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      Catalytic Synergy: One-pot hydrogenation of levulinic acid to 2-methyltetrahydrofuran is performed using non-noble monometallic and bimetallic Ni-Cu/Al2O3 catalysts in water and biomass-derived alcohols. Yields up to 75 % are achieved in 2-propanol as reaction solvent, and synergistic effects are observed in the bimetallic catalysts leading to high catalyst activity and selectivity.

    2. Conjugated Microporous Poly(Benzochalcogenadiazole)s for Photocatalytic Oxidative Coupling of Amines under Visible Light

      Zi Jun Wang, Kim Garth, Saman Ghasimi, Prof. Katharina Landfester and Dr. Kai A. I. Zhang

      Article first published online: 9 SEP 2015 | DOI: 10.1002/cssc.201500827

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      No metals allowed! Enhanced photocatalytic efficiency of metal-free conjugated microporous poly(benzochalcogenadiazole) networks is observed by altering the chalcogene moieties in the benzochalcogenadiazole unit to match the required redox potentials of the catalytic reactions under visible light. As an example, the catalysts are used for the oxidative coupling of amines with the benzothiadiazole-based photocatalyst demonstrating superior activity.

    3. Solar-Energy Driven Simultaneous Saccharification and Fermentation of Starch to Bioethanol for Fuel-Cell Applications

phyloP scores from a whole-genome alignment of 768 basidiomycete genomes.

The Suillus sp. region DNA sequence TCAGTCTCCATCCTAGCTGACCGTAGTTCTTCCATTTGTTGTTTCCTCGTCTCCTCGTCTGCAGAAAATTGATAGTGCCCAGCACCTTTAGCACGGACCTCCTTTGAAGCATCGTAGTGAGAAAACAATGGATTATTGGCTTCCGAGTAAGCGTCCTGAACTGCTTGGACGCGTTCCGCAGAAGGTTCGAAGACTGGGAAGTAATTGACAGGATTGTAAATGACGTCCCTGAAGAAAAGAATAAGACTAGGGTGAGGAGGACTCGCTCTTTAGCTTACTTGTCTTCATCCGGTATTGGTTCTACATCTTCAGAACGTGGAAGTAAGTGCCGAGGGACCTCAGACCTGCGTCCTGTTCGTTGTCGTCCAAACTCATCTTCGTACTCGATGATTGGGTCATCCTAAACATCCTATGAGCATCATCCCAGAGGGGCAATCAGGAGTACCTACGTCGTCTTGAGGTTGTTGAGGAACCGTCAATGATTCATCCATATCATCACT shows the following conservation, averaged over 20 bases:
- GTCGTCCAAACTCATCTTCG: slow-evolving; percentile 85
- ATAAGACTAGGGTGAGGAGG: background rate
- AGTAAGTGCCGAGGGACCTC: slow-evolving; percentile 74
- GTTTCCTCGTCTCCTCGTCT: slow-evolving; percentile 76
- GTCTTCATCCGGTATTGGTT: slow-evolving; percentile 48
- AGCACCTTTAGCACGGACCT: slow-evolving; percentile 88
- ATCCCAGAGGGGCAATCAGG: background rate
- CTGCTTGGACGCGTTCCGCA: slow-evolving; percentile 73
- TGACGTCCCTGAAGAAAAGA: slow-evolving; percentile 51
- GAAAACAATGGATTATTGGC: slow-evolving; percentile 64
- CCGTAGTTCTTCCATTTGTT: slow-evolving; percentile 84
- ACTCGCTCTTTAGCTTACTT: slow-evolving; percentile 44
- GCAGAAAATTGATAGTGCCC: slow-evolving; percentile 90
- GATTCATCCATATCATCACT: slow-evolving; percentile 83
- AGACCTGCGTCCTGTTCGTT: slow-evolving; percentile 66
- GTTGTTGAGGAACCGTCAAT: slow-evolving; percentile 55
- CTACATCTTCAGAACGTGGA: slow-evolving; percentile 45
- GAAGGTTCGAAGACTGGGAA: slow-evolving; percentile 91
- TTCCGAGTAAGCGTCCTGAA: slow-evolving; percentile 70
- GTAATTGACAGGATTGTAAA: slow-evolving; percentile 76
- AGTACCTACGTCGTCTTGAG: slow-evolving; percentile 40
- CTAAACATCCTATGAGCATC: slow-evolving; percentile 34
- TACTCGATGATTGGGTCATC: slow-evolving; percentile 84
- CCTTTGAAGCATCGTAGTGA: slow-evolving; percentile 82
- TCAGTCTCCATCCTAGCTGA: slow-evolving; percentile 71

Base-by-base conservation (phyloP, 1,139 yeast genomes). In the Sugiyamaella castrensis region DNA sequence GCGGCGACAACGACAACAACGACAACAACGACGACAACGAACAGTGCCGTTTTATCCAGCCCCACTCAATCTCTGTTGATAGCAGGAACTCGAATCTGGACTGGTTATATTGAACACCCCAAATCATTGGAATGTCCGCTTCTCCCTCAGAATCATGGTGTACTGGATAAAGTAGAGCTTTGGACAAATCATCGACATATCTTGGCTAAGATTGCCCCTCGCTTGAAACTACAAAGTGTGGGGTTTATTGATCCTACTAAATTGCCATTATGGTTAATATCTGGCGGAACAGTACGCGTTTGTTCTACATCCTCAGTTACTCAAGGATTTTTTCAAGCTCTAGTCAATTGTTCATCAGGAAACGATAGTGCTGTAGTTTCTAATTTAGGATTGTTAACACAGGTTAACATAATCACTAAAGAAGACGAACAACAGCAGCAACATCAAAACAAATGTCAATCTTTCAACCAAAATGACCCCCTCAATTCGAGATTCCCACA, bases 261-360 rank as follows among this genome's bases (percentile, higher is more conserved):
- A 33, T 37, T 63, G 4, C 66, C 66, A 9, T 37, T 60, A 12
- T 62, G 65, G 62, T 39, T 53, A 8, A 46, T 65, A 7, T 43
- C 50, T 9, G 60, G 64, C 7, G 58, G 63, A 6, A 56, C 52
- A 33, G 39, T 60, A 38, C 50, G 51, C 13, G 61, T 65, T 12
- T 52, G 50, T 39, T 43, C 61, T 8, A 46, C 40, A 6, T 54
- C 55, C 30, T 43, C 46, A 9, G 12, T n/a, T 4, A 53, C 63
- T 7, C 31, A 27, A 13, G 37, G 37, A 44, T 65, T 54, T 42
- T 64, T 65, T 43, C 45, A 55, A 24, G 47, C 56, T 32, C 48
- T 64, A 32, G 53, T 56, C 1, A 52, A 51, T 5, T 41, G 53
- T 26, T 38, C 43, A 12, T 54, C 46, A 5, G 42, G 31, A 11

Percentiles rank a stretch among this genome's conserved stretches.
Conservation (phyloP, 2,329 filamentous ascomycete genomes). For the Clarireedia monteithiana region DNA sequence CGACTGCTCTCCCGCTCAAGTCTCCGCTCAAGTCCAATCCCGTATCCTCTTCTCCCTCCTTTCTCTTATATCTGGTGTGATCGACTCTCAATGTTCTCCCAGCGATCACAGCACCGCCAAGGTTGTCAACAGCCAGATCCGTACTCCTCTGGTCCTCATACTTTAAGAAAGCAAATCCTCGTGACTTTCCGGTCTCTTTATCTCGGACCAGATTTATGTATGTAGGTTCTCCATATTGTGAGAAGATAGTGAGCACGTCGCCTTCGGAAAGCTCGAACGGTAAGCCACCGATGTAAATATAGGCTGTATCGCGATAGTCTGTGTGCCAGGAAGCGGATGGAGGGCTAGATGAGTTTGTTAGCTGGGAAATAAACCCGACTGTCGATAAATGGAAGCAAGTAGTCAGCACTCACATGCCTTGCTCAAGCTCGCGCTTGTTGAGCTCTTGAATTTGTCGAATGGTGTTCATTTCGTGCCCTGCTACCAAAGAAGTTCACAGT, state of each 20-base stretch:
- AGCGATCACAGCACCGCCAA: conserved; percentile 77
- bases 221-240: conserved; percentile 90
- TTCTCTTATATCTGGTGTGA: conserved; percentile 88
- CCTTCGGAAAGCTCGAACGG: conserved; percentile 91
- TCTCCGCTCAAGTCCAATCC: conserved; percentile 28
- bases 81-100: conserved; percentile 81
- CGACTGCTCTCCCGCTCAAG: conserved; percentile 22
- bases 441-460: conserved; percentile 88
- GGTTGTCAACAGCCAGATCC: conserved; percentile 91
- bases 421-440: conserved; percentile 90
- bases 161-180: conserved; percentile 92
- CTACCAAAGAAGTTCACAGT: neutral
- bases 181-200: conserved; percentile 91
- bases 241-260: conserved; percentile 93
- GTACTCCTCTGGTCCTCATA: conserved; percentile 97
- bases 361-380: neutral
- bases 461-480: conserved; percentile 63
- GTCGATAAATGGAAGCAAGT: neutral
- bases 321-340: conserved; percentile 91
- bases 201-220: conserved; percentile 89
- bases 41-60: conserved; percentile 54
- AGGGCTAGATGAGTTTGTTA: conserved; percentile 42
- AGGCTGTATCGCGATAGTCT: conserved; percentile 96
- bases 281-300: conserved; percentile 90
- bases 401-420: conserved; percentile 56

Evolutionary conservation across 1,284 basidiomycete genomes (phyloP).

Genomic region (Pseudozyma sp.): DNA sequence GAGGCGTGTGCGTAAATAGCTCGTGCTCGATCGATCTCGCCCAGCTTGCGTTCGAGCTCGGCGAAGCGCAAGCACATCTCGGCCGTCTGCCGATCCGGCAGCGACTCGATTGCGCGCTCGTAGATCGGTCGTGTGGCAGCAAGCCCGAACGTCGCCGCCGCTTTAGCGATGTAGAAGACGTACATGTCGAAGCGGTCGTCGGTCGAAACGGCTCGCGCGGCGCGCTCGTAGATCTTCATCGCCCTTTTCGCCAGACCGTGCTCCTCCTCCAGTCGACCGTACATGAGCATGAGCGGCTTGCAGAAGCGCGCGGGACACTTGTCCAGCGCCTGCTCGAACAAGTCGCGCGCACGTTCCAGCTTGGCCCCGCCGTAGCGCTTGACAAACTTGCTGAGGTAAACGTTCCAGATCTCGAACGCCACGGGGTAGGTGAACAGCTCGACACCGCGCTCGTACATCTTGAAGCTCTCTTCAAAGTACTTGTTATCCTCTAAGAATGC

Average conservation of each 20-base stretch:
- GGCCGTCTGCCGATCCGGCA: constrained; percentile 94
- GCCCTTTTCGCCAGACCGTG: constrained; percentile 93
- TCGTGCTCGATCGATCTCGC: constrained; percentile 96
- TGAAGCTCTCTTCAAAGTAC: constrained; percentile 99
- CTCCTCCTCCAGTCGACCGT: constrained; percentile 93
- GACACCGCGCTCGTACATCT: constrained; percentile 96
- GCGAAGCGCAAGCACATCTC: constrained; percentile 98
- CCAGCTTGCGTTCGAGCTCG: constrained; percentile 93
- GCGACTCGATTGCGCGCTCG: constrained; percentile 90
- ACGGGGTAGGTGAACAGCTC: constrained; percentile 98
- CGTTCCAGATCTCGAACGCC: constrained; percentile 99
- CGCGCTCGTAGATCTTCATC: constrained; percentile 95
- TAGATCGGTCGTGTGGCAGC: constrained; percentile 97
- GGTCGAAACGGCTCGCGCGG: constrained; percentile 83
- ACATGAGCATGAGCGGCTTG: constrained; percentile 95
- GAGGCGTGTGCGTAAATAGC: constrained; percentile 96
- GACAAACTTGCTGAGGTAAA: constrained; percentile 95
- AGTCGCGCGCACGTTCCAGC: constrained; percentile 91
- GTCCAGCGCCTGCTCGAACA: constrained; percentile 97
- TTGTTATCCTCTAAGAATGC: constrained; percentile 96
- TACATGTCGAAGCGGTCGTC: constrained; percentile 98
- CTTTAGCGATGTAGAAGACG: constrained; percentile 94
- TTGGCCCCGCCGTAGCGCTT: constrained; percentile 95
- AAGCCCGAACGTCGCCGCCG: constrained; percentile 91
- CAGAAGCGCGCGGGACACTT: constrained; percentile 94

Betina Tabah, Dr. Indra Neel Pulidindi, Dr. Venkateswara Rao Chitturi, Dr. Leela Mohana Reddy Arava and Prof. Aharon Gedanken

      Article first published online: 9 SEP 2015 | DOI: 10.1002/cssc.201500469

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      All you need is sun: A solar reactor is designed for conversion of starch to bioethanol in a single step. An aqueous starch solution (5 wt % ) is fed into the reactor charged with Baker’s yeast and amylase. Ethanol production with no additional energy input signifies the importance of this new process. The ethanol produced from starch is demonstrated as a potential fuel for direct ethanol fuel cells.

    4. Metal-free and Scalable Synthesis of Porous Hyper-cross-linked Polymers: Towards Applications in Liquid-Phase Adsorption